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IGNOU starts ‘learning revolution’ through 100 community colleges


New Delhi : The Indira Gandhi National Open University (IGNOU) Saturday started 100 community colleges to bring a “learning revolution” among under-privileged students across the country.

Launching the community college programme of IGNOU, Minister of State for Human Resource Development D. Purandeswari said: “This effort will empower the disadvantaged through appropriate skill development, leading to gainful employment of people in the grassroots.

“This will bring a learning revolution. This scheme will lead to inclusive education for most marginalised section of the society,” she said.

A unique initiative, community colleges will impart education through private-public partnership to underprivileged students using the unutilised capacities of educational institutions across the country. The colleges will commence their courses from the coming academic session.

IGNOU Vice Chancellor V.N. Rajasekharan Pillai said the present educational system does not match up to the skill requirement in the market. “These community colleges will impart vocational education to do away with the prevalent mismatch.”

The students who attend these colleges shall acquire associate degrees, which will ensure them a lateral entry to the bachelor’s programme for a formal graduation degrees. Initially 100 out of 800 applicant colleges have been selected to run the community colleges. Most of them are private institutions.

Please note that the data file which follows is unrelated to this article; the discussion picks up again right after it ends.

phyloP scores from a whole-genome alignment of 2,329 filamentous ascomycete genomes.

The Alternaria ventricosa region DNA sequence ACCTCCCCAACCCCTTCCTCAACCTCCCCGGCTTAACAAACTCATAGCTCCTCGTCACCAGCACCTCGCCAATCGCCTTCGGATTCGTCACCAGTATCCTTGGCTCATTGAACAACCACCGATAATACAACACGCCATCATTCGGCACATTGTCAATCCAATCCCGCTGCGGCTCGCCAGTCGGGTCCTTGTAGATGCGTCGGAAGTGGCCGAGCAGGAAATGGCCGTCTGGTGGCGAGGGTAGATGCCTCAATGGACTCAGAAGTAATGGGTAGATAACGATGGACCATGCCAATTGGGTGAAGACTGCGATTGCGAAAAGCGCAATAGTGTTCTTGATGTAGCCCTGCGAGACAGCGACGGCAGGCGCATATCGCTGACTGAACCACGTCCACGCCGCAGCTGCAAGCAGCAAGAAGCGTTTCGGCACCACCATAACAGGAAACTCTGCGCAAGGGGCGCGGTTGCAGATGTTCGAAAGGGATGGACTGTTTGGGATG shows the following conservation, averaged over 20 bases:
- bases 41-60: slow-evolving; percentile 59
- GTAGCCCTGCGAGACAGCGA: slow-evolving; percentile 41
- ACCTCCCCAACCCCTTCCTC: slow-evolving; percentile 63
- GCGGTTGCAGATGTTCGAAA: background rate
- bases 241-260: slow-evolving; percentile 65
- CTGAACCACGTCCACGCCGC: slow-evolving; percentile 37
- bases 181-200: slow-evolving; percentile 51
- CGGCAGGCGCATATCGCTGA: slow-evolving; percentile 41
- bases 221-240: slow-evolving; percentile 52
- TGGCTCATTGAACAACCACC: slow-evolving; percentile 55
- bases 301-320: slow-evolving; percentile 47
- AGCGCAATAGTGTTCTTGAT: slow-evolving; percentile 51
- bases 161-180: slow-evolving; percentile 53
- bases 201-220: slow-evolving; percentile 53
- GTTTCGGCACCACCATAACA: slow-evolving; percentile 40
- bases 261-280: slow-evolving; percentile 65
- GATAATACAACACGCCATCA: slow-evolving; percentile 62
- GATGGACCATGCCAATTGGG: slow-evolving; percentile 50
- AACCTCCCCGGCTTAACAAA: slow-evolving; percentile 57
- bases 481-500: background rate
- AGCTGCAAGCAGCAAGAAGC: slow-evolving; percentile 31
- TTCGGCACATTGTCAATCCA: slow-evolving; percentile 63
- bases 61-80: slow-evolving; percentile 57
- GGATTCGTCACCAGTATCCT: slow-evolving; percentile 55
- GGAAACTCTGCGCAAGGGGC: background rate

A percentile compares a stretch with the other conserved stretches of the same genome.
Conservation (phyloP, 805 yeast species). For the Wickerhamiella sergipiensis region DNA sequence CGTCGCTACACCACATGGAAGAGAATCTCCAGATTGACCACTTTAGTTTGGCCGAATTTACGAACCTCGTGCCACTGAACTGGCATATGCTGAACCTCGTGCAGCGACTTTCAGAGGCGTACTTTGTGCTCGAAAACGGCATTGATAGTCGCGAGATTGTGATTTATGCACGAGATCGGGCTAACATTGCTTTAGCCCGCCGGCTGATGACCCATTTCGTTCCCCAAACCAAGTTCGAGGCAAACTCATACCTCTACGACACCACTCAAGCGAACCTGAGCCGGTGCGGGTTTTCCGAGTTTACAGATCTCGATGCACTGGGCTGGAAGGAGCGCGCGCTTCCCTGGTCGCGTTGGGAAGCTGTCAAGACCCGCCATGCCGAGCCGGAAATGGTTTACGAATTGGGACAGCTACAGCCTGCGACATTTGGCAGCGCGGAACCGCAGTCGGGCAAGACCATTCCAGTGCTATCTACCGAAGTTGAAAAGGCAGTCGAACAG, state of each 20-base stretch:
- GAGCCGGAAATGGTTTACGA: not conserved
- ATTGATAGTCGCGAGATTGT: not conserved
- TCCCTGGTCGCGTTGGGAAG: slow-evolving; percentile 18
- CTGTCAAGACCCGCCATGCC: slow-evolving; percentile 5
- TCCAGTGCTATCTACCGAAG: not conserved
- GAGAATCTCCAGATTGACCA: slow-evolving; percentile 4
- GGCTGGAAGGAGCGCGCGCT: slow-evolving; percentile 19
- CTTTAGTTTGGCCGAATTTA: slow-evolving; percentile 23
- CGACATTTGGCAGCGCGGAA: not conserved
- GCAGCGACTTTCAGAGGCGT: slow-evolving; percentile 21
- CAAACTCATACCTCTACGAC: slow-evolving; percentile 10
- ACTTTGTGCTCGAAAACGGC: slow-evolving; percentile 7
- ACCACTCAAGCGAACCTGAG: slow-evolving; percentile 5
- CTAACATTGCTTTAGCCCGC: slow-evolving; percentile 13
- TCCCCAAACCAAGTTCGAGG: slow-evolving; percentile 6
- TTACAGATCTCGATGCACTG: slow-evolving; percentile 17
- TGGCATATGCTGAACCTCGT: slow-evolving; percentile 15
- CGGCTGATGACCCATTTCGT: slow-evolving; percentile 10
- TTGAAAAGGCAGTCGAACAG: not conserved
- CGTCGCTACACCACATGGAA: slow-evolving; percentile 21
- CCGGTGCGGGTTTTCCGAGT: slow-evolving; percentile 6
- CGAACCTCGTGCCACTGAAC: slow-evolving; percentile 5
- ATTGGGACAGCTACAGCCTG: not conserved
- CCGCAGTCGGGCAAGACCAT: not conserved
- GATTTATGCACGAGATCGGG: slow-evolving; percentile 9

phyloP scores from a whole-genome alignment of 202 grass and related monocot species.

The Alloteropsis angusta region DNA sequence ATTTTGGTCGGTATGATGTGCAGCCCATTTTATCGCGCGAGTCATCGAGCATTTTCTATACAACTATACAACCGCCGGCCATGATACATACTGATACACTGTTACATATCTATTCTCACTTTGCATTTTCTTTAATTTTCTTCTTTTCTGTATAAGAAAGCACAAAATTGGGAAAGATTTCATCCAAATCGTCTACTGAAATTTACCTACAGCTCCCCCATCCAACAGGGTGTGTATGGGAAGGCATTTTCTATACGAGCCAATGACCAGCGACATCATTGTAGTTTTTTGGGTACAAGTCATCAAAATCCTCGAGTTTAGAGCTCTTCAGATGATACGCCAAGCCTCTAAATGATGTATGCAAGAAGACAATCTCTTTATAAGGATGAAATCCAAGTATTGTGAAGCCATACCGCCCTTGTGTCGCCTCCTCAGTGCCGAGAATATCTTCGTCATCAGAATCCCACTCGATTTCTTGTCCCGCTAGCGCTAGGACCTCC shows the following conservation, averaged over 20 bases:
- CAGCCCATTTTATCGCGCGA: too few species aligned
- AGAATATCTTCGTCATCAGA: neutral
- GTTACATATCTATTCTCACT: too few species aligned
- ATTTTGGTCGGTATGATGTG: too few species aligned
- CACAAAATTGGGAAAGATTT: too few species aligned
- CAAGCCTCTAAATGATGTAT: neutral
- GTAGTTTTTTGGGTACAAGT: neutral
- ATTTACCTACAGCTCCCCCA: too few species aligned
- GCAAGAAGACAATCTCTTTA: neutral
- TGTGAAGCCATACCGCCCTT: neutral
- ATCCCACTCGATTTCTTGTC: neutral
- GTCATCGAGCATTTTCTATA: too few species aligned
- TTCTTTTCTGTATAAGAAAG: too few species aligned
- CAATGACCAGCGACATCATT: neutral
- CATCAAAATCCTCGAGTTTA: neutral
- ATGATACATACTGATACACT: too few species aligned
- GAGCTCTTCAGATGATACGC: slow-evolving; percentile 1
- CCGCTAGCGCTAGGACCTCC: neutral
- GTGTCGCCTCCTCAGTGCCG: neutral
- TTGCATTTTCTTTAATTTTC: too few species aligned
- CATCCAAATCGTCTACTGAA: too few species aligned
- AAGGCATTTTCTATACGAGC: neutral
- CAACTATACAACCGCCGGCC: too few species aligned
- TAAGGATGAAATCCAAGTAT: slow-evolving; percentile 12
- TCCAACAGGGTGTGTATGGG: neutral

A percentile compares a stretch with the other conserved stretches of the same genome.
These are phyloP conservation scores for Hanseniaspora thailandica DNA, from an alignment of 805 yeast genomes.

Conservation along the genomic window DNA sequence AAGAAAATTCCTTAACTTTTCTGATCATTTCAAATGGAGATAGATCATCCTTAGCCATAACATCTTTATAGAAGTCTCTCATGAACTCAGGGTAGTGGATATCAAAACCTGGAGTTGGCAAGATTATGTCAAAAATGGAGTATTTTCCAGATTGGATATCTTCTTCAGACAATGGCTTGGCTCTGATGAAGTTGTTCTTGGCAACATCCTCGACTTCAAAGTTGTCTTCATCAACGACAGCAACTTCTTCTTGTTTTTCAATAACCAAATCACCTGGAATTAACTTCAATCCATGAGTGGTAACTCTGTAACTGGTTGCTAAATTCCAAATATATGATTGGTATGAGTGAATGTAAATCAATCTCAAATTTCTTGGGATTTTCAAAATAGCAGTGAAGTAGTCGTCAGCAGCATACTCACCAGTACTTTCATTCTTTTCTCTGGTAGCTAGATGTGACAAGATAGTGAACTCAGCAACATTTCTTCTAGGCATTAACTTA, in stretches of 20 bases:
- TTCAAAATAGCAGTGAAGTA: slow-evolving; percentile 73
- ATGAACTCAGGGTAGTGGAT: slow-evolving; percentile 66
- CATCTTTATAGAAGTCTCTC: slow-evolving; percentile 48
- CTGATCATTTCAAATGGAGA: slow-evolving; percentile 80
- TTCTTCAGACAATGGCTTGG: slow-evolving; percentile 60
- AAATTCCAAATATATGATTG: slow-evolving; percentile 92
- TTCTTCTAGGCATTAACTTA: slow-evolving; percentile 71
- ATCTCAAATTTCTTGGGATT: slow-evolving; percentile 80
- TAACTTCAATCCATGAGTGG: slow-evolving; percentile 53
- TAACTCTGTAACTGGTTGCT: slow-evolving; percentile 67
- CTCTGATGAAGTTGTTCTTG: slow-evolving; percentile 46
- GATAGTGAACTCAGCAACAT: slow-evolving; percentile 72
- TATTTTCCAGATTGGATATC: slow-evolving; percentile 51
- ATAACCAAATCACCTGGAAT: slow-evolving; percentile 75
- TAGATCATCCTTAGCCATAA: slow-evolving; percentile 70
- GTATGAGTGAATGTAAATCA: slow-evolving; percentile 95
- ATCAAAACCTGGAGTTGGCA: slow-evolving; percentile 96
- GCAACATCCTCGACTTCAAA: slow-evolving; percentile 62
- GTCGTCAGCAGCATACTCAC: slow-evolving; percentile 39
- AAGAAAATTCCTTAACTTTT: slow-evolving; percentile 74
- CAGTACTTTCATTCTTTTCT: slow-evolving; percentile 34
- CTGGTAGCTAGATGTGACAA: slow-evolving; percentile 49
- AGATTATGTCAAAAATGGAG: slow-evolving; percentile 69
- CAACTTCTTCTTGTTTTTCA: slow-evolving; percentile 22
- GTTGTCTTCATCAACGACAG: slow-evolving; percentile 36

IGNOU’s role will be accreditation, quality monitoring and evaluation, certification and course development. Each selected college has an average capital investment of Rs.150 million including land, building, equipment and other facilities.

The institutions have also tied up with local industries, both small and heavy. Ten to 15 teachers will be put on rolls in each college to conduct the classes for the enrolled students. Apart from use of information technology, there will also be personal contact and counselling to develop sound teaching-learning processes.

Pointing out that just five percent of labour force in India have vocational qualification, Pillai termed his initiative “a grass root movement for education”.

P)raising IGNOU, renowned agricultural scientist M.S. Swaminathan said community colleges will bring flexibility to learning and promote both “generic and location specific aspects of education”.

He said while focussing on expansion, IGNOU must keep a close eye on quality. “There should be learning by doing method.”

“I believe these colleges will work as transformational agent. The effort must be made to bridge the gap between vision and reality,” the scientist said, adding these community colleges must give nutritional education to people in rural India.

IGNOU is the world’s largest open university, with over 300 courses catering to more than two million students in India and abroad through distance education.